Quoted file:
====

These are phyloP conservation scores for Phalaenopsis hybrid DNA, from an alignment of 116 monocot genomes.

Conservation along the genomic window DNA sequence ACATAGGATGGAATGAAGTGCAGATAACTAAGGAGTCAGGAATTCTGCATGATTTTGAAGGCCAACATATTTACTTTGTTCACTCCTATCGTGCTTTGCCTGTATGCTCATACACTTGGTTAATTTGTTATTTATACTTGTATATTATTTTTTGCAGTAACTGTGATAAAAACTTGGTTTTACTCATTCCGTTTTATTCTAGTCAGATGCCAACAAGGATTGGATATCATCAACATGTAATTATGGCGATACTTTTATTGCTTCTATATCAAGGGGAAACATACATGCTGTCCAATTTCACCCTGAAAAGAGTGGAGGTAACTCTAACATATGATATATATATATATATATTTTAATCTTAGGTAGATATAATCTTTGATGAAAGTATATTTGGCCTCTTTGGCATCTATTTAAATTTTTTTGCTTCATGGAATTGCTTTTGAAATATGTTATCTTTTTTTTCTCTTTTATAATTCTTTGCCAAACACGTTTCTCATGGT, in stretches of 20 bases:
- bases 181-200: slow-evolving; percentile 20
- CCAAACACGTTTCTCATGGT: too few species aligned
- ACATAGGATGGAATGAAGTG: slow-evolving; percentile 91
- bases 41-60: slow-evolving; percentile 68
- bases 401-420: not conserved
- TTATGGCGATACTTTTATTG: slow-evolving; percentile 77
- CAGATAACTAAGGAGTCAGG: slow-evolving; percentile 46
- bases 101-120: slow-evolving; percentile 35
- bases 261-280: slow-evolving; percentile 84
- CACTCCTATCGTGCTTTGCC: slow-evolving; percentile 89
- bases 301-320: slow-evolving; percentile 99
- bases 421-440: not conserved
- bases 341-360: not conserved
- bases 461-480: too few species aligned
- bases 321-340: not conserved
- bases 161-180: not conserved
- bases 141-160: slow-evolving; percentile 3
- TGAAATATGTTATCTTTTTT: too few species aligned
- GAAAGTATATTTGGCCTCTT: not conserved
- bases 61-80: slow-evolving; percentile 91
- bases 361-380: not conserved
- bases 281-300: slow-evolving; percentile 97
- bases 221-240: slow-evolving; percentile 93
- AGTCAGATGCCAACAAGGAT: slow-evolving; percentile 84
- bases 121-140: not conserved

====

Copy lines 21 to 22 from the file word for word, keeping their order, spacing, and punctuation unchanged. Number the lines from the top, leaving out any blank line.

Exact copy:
- GAAAGTATATTTGGCCTCTT: not conserved
- bases 61-80: slow-evolving; percentile 91